|A picture of the blood under a microscope showing thrombocytopenia|
|Causes||Bone marrow not making enough, body destroying platelets, spleen holding too many platelets|
|Diagnostic method||Complete blood count|
|Treatment||None, immunosuppressants, platelet transfusion, surgical removal of the spleen|
A normal human platelet count ranges from 150,000 to 450,000 platelets per microliter of blood. These limits are determined by the 2.5th lower and upper percentile, so values outside this range do not necessarily indicate disease. One common definition of thrombocytopenia requiring emergency treatment is a platelet count below 50,000 per microliter.
Thrombocytopenia usually has no symptoms and is picked up on a routine full blood count (or complete blood count). Some individuals with thrombocytopenia may experience external bleeding such as nosebleeds, and/or bleeding gums. Some women may have heavier or longer periods or breakthrough bleeding. Bruising, particularly purpura in the forearms and petechiae in the feet, legs, and mucous membranes, may be caused by spontaneous bleeding under the skin.
Eliciting a full medical history is vital to ensure the low platelet count is not secondary to another disorder. It is also important to ensure that the other blood cell types, such as red blood cells and white blood cells, are not also suppressed. Painless, round and pinpoint (1 to 3 mm in diameter) petechiae usually appear and fade, and sometimes group to form ecchymoses. Larger than petechiae, ecchymoses are purple, blue or yellow-green areas of skin that vary in size and shape. They can occur anywhere on the body.
A person with this disease may also complain of malaise, fatigue and general weakness (with or without accompanying blood loss). Acquired thrombocytopenia may be associated with the use of certain drugs. Inspection typically reveals evidence of bleeding (petechiae or ecchymoses), along with slow, continuous bleeding from any injuries or wounds. Adults may have large, blood-filled bullae in the mouth. If the person's platelet count is between 30,000 and 50,000/mm3, bruising with minor trauma may be expected; if it is between 15,000 and 30,000/mm3, spontaneous bruising will be seen (mostly on the arms and legs).
Thrombocytopenia can be inherited or acquired.
Abnormally low platelet production may be caused by:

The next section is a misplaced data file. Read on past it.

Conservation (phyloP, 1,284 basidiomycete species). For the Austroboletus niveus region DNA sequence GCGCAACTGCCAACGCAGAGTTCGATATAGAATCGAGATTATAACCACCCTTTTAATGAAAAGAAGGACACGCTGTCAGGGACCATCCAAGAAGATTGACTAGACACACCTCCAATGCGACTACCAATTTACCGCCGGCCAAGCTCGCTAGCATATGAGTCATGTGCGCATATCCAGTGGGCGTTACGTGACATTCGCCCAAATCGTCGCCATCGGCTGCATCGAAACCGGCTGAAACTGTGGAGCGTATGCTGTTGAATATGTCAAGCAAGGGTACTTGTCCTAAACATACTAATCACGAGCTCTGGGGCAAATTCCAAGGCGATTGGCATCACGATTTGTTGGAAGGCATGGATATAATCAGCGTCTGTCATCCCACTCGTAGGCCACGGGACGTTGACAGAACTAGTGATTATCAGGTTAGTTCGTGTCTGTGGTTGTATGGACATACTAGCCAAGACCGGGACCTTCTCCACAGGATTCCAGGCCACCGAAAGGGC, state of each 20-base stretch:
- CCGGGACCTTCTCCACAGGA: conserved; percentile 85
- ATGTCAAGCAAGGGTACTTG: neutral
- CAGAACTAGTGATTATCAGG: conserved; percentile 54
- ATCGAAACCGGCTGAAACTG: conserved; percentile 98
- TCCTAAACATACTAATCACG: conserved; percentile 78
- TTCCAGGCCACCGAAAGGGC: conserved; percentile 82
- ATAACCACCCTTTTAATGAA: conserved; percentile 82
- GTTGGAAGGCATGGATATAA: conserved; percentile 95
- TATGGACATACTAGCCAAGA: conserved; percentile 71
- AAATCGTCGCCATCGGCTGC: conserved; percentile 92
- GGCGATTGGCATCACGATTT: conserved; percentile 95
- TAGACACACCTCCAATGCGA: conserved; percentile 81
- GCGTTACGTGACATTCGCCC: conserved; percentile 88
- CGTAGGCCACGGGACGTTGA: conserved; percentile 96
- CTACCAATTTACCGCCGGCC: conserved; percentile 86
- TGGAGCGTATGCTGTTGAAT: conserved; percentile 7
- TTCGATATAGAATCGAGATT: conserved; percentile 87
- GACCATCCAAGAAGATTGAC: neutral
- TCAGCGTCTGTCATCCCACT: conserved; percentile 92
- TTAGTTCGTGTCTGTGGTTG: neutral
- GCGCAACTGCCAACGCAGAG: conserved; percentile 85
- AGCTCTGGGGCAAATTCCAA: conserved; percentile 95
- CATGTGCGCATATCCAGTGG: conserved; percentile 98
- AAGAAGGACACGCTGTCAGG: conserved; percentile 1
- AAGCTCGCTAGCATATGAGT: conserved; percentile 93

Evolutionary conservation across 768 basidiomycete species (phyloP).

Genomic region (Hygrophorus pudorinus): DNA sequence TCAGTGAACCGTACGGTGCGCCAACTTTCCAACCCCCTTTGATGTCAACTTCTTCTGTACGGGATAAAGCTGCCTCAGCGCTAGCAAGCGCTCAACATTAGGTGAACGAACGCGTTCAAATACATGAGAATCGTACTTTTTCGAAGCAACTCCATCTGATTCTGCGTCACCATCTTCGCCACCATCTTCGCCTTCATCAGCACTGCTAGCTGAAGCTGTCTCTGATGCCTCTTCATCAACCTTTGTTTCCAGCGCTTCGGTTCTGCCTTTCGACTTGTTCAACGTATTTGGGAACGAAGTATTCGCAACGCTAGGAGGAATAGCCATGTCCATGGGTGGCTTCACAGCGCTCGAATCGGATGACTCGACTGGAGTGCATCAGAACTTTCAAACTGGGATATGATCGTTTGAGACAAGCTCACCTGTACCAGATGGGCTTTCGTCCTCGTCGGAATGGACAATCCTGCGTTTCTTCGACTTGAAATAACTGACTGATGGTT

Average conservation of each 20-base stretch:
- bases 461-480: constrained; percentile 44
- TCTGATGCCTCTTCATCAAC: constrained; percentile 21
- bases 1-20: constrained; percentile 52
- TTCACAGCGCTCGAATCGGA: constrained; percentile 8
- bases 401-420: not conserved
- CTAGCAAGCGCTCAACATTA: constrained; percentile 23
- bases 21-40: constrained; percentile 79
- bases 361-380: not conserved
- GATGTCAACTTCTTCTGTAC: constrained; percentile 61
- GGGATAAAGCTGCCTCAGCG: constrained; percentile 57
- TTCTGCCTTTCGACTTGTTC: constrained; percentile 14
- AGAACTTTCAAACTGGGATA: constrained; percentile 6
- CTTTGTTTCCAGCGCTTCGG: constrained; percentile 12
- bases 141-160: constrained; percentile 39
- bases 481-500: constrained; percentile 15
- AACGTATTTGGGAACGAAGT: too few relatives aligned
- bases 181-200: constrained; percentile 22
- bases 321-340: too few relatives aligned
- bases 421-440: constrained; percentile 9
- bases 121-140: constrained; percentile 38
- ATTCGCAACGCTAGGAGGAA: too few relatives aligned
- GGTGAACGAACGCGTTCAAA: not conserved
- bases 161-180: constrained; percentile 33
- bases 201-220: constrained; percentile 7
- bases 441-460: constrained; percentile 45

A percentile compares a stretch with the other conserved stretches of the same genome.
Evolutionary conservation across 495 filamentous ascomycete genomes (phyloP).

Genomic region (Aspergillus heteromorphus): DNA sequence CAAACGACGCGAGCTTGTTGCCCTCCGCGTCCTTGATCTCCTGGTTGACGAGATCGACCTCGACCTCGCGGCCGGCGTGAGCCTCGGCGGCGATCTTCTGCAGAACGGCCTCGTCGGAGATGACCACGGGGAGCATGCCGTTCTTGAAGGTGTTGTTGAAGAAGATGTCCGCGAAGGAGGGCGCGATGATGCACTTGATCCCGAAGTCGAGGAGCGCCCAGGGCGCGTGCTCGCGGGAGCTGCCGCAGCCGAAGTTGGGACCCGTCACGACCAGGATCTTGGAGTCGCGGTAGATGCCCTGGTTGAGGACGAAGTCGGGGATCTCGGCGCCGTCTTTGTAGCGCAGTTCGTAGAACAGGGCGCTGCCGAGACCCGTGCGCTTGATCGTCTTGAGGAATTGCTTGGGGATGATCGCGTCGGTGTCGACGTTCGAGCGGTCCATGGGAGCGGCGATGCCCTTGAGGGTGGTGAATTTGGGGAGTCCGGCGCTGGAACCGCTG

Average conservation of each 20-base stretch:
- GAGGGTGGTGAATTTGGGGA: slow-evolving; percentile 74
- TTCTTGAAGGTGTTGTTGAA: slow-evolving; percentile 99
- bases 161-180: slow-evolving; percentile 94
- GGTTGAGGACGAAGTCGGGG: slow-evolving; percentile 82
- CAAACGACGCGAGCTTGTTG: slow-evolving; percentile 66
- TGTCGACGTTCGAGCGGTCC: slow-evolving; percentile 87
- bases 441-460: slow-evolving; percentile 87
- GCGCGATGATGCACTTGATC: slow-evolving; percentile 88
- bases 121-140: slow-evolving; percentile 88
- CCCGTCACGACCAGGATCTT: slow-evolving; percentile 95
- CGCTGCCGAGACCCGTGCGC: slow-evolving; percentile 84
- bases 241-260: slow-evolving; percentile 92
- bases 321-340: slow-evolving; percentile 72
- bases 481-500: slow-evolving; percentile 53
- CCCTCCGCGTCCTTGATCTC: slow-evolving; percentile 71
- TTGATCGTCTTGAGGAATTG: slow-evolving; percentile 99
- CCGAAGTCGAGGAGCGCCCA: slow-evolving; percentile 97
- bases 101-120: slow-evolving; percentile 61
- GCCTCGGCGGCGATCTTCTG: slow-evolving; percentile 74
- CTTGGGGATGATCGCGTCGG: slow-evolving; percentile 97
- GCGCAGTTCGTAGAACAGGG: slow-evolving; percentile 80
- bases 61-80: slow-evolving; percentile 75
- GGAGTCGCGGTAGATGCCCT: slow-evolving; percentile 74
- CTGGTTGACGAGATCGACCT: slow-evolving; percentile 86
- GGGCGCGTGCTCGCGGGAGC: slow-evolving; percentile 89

Abnormally high rates of platelet destruction may be due to immune or non-immune conditions, including:
The following medications can induce thrombocytopenia through direct myelosuppression.
Laboratory tests for thrombocytopenia might include full blood count, liver enzymes, kidney function, vitamin B12 levels, folic acid levels, erythrocyte sedimentation rate, and peripheral blood smear. If the cause for the low platelet count remains unclear, a bone marrow biopsy is usually recommended to differentiate cases of decreased platelet production from cases of peripheral platelet destruction.
Thrombocytopenia in hospitalized alcoholics may be caused by spleen enlargement, folate deficiency, and, most frequently, the direct toxic effect of alcohol on production, survival time, and function of platelets. Platelet count begins to rise after 2 to 5 days' abstinence from alcohol. The condition is generally benign, and clinically significant hemorrhage is rare.
In severe thrombocytopenia, a bone marrow study can determine the number, size and maturity of the megakaryocytes. This information may identify ineffective platelet production as the cause of thrombocytopenia and rule out a malignant disease process at the same time.
Treatment is guided by the severity and specific cause of the disease. Treatment focuses on eliminating the underlying problem, whether that means discontinuing drugs suspected to cause it or treating underlying sepsis. Diagnosis and treatment of serious thrombocytopenia is usually directed by a hematologist. Corticosteroids may be used to increase platelet production. Lithium carbonate or folate may also be used to stimulate platelet production in the bone marrow.